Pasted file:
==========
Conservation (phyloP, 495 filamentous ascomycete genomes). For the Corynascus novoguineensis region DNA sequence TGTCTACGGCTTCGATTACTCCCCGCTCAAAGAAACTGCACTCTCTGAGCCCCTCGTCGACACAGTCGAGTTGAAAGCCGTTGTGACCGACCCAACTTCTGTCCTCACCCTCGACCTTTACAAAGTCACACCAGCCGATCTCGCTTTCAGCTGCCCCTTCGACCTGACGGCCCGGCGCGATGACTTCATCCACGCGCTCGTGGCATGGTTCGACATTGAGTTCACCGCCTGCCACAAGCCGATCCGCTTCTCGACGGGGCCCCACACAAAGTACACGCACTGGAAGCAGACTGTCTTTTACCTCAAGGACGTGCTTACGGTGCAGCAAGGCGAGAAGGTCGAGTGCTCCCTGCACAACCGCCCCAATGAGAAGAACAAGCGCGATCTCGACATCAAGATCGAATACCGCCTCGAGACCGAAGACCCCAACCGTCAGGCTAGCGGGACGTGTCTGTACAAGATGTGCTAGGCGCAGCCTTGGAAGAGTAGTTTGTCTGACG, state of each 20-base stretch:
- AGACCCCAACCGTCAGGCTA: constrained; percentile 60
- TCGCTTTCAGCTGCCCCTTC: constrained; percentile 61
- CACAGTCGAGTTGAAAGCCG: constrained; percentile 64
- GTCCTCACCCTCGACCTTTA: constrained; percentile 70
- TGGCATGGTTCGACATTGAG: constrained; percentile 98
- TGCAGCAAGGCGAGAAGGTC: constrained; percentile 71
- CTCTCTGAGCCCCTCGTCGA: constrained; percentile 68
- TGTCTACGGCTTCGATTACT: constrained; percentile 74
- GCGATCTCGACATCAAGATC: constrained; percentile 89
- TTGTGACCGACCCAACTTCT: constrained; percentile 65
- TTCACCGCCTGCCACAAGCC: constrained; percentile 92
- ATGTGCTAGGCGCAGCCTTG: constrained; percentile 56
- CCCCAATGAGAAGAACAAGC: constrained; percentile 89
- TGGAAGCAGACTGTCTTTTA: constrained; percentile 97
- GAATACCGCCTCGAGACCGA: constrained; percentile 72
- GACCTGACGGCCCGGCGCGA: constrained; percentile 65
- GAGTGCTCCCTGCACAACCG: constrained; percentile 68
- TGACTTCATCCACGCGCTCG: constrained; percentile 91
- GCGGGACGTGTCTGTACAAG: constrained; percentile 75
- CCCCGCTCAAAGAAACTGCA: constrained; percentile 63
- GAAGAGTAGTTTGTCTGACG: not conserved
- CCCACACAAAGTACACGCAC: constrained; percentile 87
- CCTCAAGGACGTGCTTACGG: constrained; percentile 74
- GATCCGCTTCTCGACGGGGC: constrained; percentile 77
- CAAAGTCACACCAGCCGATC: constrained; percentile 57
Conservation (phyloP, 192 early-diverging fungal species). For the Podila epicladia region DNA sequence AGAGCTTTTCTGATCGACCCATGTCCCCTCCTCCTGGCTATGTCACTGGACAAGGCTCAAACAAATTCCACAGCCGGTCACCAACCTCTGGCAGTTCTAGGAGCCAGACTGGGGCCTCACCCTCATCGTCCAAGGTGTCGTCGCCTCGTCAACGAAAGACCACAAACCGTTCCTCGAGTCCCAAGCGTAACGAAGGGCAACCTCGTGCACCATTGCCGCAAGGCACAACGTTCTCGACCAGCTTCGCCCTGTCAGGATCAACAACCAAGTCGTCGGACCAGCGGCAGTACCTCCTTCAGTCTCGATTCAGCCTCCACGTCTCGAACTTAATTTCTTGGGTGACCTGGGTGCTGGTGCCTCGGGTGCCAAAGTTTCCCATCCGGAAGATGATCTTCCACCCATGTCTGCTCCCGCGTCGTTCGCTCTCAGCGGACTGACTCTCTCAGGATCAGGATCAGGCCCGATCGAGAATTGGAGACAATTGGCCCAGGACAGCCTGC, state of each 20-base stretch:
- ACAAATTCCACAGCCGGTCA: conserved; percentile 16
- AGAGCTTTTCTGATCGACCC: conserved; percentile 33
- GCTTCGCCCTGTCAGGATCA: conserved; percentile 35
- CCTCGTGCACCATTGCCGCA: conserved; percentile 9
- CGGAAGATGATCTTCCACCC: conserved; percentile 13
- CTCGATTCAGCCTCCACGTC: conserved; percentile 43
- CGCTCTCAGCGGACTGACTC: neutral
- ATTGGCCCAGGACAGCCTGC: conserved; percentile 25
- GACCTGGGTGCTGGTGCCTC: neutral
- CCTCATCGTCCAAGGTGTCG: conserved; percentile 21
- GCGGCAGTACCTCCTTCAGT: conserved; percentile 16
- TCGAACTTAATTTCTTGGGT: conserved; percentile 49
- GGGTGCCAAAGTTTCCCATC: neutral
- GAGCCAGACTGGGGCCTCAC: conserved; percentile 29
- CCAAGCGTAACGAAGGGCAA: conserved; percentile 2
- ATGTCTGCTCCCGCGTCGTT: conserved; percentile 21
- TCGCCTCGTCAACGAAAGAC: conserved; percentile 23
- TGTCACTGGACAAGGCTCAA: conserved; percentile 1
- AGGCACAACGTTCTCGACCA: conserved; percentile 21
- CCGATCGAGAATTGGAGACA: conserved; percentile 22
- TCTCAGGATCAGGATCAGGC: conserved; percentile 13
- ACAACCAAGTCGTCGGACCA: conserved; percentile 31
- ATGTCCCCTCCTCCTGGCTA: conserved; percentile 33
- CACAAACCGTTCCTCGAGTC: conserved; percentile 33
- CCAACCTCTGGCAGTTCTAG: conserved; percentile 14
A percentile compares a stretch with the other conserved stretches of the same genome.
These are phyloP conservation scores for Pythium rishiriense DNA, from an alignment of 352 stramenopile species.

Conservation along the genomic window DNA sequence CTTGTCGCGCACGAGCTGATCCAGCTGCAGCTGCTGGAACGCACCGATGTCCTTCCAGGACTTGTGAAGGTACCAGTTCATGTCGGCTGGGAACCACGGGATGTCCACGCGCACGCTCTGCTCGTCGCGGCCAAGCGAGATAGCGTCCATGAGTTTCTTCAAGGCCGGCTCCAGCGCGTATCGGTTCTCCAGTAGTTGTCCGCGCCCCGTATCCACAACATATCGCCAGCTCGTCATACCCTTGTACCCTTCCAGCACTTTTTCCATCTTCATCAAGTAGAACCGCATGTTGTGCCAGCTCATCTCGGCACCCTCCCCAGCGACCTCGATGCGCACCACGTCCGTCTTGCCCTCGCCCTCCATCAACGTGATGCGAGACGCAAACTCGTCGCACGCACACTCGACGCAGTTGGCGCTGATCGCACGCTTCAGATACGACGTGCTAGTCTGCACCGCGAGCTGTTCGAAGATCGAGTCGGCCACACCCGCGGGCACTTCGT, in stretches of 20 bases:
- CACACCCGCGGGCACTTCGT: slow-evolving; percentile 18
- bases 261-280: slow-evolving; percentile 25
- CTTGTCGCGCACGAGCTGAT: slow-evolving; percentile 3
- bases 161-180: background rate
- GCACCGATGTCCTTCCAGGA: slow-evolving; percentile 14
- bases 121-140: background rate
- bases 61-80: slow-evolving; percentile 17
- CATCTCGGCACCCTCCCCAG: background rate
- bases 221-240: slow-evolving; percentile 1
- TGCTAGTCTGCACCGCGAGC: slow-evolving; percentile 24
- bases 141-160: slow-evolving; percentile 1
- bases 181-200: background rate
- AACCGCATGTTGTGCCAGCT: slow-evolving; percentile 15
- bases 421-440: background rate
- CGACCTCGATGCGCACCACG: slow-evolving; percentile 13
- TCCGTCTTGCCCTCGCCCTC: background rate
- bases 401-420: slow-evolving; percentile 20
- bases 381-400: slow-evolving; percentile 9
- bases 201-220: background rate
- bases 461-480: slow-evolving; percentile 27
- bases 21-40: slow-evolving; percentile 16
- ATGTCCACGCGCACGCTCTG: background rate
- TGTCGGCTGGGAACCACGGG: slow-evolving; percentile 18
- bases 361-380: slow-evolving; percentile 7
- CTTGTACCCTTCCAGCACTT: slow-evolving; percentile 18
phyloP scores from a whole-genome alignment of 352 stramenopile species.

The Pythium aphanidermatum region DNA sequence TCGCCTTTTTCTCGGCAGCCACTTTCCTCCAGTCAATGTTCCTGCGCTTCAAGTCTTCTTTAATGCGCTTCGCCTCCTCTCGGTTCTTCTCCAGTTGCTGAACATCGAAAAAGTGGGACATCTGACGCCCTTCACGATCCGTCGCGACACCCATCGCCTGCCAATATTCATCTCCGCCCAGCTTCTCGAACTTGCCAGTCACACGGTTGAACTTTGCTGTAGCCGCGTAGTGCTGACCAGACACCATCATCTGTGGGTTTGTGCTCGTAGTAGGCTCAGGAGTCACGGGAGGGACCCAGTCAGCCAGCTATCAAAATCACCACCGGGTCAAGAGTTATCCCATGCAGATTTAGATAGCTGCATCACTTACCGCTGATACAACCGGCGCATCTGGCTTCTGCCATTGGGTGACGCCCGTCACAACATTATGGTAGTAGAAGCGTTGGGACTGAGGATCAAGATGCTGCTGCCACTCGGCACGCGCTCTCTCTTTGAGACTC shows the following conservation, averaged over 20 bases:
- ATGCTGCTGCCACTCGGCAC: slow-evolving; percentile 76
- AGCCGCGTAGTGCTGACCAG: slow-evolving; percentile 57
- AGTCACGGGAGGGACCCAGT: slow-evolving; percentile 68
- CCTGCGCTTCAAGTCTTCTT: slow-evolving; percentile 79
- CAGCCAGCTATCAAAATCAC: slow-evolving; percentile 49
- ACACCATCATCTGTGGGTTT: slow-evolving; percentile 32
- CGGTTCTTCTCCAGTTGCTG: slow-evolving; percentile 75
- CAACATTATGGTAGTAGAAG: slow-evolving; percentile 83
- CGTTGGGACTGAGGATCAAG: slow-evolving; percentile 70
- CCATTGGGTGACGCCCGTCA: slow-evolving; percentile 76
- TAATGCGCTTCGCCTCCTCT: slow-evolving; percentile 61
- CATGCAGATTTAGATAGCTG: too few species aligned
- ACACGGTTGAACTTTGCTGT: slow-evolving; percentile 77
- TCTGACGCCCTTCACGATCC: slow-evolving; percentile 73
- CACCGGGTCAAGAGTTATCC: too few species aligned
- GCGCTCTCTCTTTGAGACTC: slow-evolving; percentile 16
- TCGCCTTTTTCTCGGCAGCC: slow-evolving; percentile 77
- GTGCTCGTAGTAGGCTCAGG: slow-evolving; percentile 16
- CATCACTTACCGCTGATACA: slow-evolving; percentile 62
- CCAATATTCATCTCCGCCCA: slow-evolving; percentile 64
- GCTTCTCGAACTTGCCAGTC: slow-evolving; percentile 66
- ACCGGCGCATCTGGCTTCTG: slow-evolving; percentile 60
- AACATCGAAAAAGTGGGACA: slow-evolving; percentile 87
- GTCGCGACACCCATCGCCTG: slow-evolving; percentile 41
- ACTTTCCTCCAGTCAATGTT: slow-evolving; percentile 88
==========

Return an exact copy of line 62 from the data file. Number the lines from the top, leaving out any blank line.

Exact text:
- bases 61-80: slow-evolving; percentile 17